- Paul M Cook Career Development Assistant Professor
- Department of Chemistry
Yogesh (Yogi) Surendranath is the Paul M. Cook Career Development Associate Professor of Chemistry at MIT. He holds dual bachelor's degrees in chemistry and physics from the University of Virginia and a PhD in inorganic chemistry from MIT, obtained under the direction of Professor Daniel Nocera. After receiving his PhD, Professor Surendranath undertook postdoctoral studies as a Miller Research Fellow at UC Berkeley with Professor Paul Alivisatos. In the summer of 2013, he assumed his current position at MIT. His research group aims to store renewable electricity in energy-dense chemical bonds by controlling interfacial reactivity at the molecular level.
Can we leverage renewable electricity to drive the portable production of ammonia fertilizer from nitrogen in the air?
- Electrochemically reduce nitrogen gas into ammonia through the development of reaction selective electrochemical systems that promote ammonia synthesis whilst disfavoring parasitic side reactions such as hydrogen evolution
- Further understand the nitrogen reduction reaction mechanism, which will allow for subsequent rational design of catalysts with improved nitrogen reduction activity and selectivity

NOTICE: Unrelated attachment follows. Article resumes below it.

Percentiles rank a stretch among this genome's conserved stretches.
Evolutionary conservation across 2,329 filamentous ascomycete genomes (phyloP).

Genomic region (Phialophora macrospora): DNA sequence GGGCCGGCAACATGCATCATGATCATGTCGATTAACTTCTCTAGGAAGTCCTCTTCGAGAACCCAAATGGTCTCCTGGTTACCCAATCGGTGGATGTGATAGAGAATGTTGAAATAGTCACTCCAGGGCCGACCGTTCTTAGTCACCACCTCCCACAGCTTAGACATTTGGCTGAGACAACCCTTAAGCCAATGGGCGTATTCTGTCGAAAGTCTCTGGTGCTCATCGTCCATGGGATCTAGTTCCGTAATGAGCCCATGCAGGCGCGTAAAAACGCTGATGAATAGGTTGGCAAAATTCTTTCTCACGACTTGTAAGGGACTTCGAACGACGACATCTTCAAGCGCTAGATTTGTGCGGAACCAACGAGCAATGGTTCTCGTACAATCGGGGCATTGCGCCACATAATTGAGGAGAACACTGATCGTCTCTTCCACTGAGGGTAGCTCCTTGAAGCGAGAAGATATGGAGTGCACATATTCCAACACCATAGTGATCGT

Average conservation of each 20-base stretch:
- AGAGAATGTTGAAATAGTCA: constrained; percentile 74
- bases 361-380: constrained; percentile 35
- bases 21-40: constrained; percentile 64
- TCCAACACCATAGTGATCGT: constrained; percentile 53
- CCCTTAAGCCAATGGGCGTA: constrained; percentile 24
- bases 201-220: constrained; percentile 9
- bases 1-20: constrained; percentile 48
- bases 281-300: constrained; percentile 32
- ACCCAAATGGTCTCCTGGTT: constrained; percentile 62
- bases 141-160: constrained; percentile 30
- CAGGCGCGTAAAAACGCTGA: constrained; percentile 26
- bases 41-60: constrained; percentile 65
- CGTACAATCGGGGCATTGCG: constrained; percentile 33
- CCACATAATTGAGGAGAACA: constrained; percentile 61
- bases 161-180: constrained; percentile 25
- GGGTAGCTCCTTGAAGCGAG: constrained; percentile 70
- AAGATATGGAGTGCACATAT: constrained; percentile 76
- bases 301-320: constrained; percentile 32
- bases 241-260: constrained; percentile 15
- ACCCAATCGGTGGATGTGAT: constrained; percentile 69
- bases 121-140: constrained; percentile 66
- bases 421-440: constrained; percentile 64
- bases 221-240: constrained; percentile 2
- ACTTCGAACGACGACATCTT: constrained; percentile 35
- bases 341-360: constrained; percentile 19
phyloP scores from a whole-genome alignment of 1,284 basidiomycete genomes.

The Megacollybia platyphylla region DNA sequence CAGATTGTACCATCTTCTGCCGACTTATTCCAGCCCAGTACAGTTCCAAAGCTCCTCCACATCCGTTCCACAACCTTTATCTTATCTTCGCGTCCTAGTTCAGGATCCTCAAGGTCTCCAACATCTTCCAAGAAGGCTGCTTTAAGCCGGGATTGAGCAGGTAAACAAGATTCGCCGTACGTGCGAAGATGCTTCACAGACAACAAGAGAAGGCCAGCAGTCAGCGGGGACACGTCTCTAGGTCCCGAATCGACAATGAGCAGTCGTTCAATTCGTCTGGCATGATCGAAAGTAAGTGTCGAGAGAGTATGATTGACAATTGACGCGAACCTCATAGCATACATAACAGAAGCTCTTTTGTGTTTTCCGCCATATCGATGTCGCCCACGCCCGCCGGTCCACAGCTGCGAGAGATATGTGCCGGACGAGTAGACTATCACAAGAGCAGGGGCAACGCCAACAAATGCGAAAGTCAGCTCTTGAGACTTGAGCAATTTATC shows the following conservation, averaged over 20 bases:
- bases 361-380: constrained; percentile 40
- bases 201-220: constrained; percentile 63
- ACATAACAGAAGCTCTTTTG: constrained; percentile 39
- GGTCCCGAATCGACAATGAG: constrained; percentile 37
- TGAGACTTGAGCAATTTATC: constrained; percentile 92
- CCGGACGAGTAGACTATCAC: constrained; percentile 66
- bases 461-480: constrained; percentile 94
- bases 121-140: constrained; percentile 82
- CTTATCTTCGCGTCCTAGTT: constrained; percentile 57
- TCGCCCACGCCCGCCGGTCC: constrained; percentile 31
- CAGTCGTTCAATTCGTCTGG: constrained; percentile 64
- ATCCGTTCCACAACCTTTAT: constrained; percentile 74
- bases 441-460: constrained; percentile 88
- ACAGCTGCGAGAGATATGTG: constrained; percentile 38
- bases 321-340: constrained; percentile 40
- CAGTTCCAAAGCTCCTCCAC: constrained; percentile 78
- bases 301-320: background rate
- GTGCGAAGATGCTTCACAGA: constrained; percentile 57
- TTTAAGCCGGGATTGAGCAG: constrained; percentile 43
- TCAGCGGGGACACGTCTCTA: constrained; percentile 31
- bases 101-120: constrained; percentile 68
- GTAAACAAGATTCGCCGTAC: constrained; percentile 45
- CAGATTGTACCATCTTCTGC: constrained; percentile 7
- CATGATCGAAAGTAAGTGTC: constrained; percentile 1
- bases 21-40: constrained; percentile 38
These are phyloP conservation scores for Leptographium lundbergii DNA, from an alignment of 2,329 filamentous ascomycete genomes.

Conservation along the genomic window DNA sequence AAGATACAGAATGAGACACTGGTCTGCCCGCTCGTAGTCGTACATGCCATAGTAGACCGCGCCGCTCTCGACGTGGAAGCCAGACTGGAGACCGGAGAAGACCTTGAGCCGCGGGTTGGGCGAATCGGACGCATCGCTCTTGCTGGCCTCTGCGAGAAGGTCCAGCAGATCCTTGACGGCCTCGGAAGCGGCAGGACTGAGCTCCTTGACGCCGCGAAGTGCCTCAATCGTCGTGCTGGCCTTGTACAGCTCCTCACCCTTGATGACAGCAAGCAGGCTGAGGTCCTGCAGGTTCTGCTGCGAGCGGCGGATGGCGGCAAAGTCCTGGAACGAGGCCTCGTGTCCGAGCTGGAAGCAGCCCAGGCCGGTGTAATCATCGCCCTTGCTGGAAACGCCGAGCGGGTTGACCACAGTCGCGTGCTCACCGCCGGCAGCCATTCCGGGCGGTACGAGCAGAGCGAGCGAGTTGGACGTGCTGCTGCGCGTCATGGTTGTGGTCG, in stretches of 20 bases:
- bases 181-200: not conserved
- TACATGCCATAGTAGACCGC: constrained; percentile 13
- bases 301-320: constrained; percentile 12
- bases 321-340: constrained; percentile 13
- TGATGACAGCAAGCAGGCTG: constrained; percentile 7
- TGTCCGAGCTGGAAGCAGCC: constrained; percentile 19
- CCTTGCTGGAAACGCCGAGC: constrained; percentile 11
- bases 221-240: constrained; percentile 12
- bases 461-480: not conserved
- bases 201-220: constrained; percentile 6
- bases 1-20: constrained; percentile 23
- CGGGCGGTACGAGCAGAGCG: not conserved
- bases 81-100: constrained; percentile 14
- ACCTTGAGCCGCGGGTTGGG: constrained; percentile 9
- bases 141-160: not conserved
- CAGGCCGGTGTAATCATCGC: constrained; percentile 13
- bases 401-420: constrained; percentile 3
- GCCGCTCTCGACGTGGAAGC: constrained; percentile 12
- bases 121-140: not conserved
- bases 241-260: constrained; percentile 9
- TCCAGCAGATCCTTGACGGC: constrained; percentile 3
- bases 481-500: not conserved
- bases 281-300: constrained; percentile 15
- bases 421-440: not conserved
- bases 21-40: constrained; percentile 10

- Design non-conventional electrolytes that favor the selective production of ammonia over hydrogen evolution.
With over 100 million tons synthesized annually, ammonia, a key ingredient in fertilizers, is vital in ensuring global food security. Most ammonia is made via the legacy Haber-Bosch process which requires harsh conditions (300 bar, 500°C), significant infrastructure to operate, and has an enormous carbon footprint (releasing 1.87 tons of carbon dioxide per ton of ammonia produced). This seed grant is supporting the development of ammonia synthesis via electrochemical nitrogen reduction, which has the potential to be more energy efficient, operate under significantly milder conditions, and require less infrastructural demands to operate. This would not only reduce the energy demand and thus carbon footprint of ammonia synthesis, but would also increase the equity of access to fertilizers in areas of the world that do not already have existing infrastructure from legacy Haber-Bosch plants.
Current electrochemical ammonia synthesis systems suffer greatly from low yield and selectivity due to the inevitable formation of hydrogen gas as an unwanted byproduct. The Surendranath group aims to understand the fundamental mechanisms by which nitrogen is reduced to ammonia, and use this insight to design catalysts and reaction conditions that favor selective ammonia production.
- Climate & Sustainability
- Soil Fertility & Crop Productivity
- Seed Grant